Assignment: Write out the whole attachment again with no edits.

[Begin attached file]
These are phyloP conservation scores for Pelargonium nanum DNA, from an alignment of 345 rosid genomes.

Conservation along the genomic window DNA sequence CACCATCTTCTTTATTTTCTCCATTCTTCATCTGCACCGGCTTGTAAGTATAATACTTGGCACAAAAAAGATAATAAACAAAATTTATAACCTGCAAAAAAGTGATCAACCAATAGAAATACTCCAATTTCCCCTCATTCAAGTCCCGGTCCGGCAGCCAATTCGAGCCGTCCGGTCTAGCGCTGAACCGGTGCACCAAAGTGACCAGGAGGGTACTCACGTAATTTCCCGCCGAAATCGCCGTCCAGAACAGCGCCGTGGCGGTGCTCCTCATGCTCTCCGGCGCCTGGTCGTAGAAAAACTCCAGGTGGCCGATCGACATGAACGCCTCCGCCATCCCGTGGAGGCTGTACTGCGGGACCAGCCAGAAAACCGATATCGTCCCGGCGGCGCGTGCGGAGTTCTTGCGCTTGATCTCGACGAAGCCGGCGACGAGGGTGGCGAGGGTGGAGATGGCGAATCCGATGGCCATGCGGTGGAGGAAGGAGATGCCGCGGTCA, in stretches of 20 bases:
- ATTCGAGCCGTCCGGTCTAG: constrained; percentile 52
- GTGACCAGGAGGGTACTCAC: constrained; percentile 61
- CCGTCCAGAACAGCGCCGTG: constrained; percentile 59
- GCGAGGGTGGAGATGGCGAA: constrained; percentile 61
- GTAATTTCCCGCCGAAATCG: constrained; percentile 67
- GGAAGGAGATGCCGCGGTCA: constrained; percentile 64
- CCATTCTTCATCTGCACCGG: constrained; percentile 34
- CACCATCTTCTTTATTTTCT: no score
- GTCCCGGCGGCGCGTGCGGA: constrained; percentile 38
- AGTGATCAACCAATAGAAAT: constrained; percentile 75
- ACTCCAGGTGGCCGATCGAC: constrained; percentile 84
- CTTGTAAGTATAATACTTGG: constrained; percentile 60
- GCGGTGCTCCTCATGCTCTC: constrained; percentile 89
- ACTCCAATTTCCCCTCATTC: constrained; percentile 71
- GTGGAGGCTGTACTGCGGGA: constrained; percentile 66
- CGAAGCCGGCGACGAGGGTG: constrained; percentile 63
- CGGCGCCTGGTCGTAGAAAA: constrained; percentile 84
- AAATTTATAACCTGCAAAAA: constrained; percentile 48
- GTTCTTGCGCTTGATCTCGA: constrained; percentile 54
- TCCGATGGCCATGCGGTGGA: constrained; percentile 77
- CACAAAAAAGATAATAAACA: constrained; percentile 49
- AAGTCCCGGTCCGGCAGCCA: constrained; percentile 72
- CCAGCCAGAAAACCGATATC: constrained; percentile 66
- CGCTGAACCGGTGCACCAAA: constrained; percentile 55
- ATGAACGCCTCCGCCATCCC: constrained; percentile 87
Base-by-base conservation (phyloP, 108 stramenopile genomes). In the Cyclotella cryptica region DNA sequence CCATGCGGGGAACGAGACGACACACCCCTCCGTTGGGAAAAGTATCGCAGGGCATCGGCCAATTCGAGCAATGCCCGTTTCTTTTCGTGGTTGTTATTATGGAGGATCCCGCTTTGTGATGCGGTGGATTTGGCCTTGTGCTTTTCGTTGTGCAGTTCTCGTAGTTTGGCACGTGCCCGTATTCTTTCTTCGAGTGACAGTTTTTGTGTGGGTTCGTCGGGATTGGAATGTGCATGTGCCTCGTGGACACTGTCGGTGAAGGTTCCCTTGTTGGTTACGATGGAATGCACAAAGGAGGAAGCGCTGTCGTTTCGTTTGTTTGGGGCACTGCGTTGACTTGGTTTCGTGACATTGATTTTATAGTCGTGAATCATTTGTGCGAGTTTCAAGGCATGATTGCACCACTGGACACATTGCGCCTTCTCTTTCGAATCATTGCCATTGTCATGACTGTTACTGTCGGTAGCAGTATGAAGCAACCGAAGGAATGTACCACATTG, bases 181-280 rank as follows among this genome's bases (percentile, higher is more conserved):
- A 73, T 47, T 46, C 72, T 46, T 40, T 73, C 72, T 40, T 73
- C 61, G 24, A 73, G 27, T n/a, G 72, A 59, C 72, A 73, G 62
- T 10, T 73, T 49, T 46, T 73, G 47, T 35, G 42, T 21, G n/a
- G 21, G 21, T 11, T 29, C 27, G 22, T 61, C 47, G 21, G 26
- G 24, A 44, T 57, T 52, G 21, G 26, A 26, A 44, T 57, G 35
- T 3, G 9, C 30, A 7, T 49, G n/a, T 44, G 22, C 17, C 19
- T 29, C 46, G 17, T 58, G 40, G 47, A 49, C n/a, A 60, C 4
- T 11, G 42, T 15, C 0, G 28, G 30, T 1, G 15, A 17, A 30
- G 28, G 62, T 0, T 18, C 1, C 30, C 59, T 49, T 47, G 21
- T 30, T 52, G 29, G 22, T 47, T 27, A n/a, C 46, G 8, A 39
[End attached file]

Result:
These are phyloP conservation scores for Pelargonium nanum DNA, from an alignment of 345 rosid genomes.

Conservation along the genomic window DNA sequence CACCATCTTCTTTATTTTCTCCATTCTTCATCTGCACCGGCTTGTAAGTATAATACTTGGCACAAAAAAGATAATAAACAAAATTTATAACCTGCAAAAAAGTGATCAACCAATAGAAATACTCCAATTTCCCCTCATTCAAGTCCCGGTCCGGCAGCCAATTCGAGCCGTCCGGTCTAGCGCTGAACCGGTGCACCAAAGTGACCAGGAGGGTACTCACGTAATTTCCCGCCGAAATCGCCGTCCAGAACAGCGCCGTGGCGGTGCTCCTCATGCTCTCCGGCGCCTGGTCGTAGAAAAACTCCAGGTGGCCGATCGACATGAACGCCTCCGCCATCCCGTGGAGGCTGTACTGCGGGACCAGCCAGAAAACCGATATCGTCCCGGCGGCGCGTGCGGAGTTCTTGCGCTTGATCTCGACGAAGCCGGCGACGAGGGTGGCGAGGGTGGAGATGGCGAATCCGATGGCCATGCGGTGGAGGAAGGAGATGCCGCGGTCA, in stretches of 20 bases:
- ATTCGAGCCGTCCGGTCTAG: constrained; percentile 52
- GTGACCAGGAGGGTACTCAC: constrained; percentile 61
- CCGTCCAGAACAGCGCCGTG: constrained; percentile 59
- GCGAGGGTGGAGATGGCGAA: constrained; percentile 61
- GTAATTTCCCGCCGAAATCG: constrained; percentile 67
- GGAAGGAGATGCCGCGGTCA: constrained; percentile 64
- CCATTCTTCATCTGCACCGG: constrained; percentile 34
- CACCATCTTCTTTATTTTCT: no score
- GTCCCGGCGGCGCGTGCGGA: constrained; percentile 38
- AGTGATCAACCAATAGAAAT: constrained; percentile 75
- ACTCCAGGTGGCCGATCGAC: constrained; percentile 84
- CTTGTAAGTATAATACTTGG: constrained; percentile 60
- GCGGTGCTCCTCATGCTCTC: constrained; percentile 89
- ACTCCAATTTCCCCTCATTC: constrained; percentile 71
- GTGGAGGCTGTACTGCGGGA: constrained; percentile 66
- CGAAGCCGGCGACGAGGGTG: constrained; percentile 63
- CGGCGCCTGGTCGTAGAAAA: constrained; percentile 84
- AAATTTATAACCTGCAAAAA: constrained; percentile 48
- GTTCTTGCGCTTGATCTCGA: constrained; percentile 54
- TCCGATGGCCATGCGGTGGA: constrained; percentile 77
- CACAAAAAAGATAATAAACA: constrained; percentile 49
- AAGTCCCGGTCCGGCAGCCA: constrained; percentile 72
- CCAGCCAGAAAACCGATATC: constrained; percentile 66
- CGCTGAACCGGTGCACCAAA: constrained; percentile 55
- ATGAACGCCTCCGCCATCCC: constrained; percentile 87
Base-by-base conservation (phyloP, 108 stramenopile genomes). In the Cyclotella cryptica region DNA sequence CCATGCGGGGAACGAGACGACACACCCCTCCGTTGGGAAAAGTATCGCAGGGCATCGGCCAATTCGAGCAATGCCCGTTTCTTTTCGTGGTTGTTATTATGGAGGATCCCGCTTTGTGATGCGGTGGATTTGGCCTTGTGCTTTTCGTTGTGCAGTTCTCGTAGTTTGGCACGTGCCCGTATTCTTTCTTCGAGTGACAGTTTTTGTGTGGGTTCGTCGGGATTGGAATGTGCATGTGCCTCGTGGACACTGTCGGTGAAGGTTCCCTTGTTGGTTACGATGGAATGCACAAAGGAGGAAGCGCTGTCGTTTCGTTTGTTTGGGGCACTGCGTTGACTTGGTTTCGTGACATTGATTTTATAGTCGTGAATCATTTGTGCGAGTTTCAAGGCATGATTGCACCACTGGACACATTGCGCCTTCTCTTTCGAATCATTGCCATTGTCATGACTGTTACTGTCGGTAGCAGTATGAAGCAACCGAAGGAATGTACCACATTG, bases 181-280 rank as follows among this genome's bases (percentile, higher is more conserved):
- A 73, T 47, T 46, C 72, T 46, T 40, T 73, C 72, T 40, T 73
- C 61, G 24, A 73, G 27, T n/a, G 72, A 59, C 72, A 73, G 62
- T 10, T 73, T 49, T 46, T 73, G 47, T 35, G 42, T 21, G n/a
- G 21, G 21, T 11, T 29, C 27, G 22, T 61, C 47, G 21, G 26
- G 24, A 44, T 57, T 52, G 21, G 26, A 26, A 44, T 57, G 35
- T 3, G 9, C 30, A 7, T 49, G n/a, T 44, G 22, C 17, C 19
- T 29, C 46, G 17, T 58, G 40, G 47, A 49, C n/a, A 60, C 4
- T 11, G 42, T 15, C 0, G 28, G 30, T 1, G 15, A 17, A 30
- G 28, G 62, T 0, T 18, C 1, C 30, C 59, T 49, T 47, G 21
- T 30, T 52, G 29, G 22, T 47, T 27, A n/a, C 46, G 8, A 39